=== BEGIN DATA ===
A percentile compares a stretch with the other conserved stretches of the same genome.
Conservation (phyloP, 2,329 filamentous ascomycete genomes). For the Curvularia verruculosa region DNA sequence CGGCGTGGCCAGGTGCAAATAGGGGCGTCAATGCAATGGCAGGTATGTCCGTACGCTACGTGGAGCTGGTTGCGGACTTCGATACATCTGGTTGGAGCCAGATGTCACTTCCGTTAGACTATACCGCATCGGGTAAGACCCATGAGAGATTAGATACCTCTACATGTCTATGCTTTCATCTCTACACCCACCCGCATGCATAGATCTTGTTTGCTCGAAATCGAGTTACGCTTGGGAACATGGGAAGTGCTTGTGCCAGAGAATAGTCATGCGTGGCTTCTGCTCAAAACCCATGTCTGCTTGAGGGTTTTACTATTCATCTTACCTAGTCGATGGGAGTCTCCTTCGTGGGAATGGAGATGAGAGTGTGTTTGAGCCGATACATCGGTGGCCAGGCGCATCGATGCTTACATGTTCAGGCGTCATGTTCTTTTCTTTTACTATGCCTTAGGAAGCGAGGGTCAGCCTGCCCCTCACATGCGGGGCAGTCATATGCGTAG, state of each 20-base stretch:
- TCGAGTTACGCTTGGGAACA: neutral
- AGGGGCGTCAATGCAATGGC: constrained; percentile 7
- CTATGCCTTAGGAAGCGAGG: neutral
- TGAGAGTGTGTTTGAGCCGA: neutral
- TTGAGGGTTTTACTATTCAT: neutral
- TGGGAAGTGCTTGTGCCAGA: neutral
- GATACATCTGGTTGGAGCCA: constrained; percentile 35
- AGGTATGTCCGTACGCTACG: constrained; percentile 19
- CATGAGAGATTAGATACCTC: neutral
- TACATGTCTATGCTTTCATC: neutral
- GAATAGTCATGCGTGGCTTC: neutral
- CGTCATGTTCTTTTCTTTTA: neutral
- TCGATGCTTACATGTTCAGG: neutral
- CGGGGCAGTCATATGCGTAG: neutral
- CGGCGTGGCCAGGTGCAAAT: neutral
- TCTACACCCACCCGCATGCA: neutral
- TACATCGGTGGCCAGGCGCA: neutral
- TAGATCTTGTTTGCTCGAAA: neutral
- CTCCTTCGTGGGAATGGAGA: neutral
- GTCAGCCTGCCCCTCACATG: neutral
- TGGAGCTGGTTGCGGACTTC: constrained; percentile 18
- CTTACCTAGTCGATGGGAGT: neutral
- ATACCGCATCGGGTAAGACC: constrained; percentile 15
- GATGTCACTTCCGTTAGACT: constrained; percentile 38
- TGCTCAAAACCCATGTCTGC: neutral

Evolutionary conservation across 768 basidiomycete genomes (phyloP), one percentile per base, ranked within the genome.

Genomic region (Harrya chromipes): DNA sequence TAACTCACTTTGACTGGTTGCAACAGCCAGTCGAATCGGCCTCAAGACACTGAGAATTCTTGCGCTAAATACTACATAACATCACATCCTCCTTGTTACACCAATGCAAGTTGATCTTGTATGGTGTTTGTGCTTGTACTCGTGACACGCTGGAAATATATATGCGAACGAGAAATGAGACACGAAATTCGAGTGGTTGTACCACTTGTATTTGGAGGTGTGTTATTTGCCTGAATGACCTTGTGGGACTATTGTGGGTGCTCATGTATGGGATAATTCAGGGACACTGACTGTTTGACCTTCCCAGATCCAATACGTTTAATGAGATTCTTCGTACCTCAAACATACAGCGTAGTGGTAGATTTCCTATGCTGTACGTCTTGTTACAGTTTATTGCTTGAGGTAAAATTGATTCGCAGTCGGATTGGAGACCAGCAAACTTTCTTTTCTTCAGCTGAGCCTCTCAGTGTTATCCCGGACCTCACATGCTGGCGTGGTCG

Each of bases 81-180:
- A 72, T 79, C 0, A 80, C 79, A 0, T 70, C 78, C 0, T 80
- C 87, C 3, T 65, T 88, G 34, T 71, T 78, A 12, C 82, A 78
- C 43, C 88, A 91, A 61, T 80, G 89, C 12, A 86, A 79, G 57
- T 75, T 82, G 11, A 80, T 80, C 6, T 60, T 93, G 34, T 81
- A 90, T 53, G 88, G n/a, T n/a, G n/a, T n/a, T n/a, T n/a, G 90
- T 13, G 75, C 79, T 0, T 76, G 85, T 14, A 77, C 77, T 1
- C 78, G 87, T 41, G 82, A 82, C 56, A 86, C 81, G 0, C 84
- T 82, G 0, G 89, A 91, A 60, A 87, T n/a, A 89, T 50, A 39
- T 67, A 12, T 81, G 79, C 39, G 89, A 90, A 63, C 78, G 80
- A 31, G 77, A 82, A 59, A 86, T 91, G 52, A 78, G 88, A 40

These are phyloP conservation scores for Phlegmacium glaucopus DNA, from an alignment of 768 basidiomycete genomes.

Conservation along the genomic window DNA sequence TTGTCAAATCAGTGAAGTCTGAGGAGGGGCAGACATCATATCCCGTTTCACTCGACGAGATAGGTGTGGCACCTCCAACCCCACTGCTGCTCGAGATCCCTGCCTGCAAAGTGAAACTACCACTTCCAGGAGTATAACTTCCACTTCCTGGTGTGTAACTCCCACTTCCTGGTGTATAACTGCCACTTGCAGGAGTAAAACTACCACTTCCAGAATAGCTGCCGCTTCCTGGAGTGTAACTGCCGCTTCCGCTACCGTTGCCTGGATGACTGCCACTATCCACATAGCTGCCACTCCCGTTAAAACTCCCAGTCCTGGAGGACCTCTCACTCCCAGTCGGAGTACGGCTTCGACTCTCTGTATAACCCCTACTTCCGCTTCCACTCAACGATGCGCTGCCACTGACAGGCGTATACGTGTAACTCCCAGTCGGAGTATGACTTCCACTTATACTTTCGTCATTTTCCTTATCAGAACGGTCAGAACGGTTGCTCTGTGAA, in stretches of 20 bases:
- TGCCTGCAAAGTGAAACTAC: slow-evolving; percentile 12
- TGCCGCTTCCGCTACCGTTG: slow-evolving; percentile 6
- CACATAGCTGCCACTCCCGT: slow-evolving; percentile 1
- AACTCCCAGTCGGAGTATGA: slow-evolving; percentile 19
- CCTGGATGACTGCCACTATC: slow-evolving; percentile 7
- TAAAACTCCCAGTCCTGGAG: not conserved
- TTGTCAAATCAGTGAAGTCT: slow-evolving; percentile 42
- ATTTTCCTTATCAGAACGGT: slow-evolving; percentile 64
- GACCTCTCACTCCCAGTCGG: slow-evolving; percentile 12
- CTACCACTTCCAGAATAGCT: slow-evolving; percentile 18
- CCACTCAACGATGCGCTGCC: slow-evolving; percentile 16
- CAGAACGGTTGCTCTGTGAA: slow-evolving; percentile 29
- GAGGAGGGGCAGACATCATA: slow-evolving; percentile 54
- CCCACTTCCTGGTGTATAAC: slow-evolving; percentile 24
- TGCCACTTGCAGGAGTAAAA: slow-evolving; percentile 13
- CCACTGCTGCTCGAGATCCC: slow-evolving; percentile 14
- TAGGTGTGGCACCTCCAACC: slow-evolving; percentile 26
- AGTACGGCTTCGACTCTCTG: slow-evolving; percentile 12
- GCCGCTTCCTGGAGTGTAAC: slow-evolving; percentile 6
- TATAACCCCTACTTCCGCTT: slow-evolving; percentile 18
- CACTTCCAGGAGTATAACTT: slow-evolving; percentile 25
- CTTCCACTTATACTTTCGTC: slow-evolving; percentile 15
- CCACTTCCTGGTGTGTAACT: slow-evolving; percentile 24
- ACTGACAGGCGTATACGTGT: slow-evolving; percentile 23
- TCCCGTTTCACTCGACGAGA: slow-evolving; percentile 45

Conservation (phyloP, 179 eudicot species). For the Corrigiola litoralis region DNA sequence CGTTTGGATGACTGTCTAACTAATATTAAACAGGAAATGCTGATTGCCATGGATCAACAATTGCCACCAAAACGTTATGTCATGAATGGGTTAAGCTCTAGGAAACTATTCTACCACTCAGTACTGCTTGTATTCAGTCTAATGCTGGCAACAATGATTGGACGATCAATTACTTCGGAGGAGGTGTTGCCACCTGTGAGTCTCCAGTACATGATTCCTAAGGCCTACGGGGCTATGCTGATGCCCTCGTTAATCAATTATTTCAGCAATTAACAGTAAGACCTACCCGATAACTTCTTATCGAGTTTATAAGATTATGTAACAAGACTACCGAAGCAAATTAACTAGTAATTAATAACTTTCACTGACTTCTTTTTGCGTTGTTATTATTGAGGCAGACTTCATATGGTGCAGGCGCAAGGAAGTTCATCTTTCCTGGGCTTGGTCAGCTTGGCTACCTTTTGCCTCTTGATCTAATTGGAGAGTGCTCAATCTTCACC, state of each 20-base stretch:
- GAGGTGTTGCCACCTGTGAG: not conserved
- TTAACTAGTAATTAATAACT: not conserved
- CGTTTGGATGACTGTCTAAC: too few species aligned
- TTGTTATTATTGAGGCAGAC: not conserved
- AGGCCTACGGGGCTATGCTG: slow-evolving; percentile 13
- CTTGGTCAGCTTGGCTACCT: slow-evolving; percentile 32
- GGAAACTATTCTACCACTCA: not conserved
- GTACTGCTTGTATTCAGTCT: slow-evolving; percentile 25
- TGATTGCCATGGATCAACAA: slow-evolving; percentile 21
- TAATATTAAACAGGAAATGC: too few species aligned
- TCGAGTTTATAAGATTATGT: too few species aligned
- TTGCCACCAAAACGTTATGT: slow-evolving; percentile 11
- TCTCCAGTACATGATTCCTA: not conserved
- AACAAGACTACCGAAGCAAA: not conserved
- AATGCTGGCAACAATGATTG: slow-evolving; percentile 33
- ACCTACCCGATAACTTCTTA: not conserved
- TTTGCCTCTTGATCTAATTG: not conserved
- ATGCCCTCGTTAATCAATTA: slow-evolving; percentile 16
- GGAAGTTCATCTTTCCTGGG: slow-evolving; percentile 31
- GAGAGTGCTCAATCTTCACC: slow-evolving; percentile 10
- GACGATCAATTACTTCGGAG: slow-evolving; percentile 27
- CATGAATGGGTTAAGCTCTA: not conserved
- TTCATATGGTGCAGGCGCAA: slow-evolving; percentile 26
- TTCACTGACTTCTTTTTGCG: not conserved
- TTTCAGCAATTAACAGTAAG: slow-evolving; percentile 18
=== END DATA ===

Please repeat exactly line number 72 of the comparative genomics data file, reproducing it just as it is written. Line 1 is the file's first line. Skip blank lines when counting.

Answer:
- TTGTTATTATTGAGGCAGAC: not conserved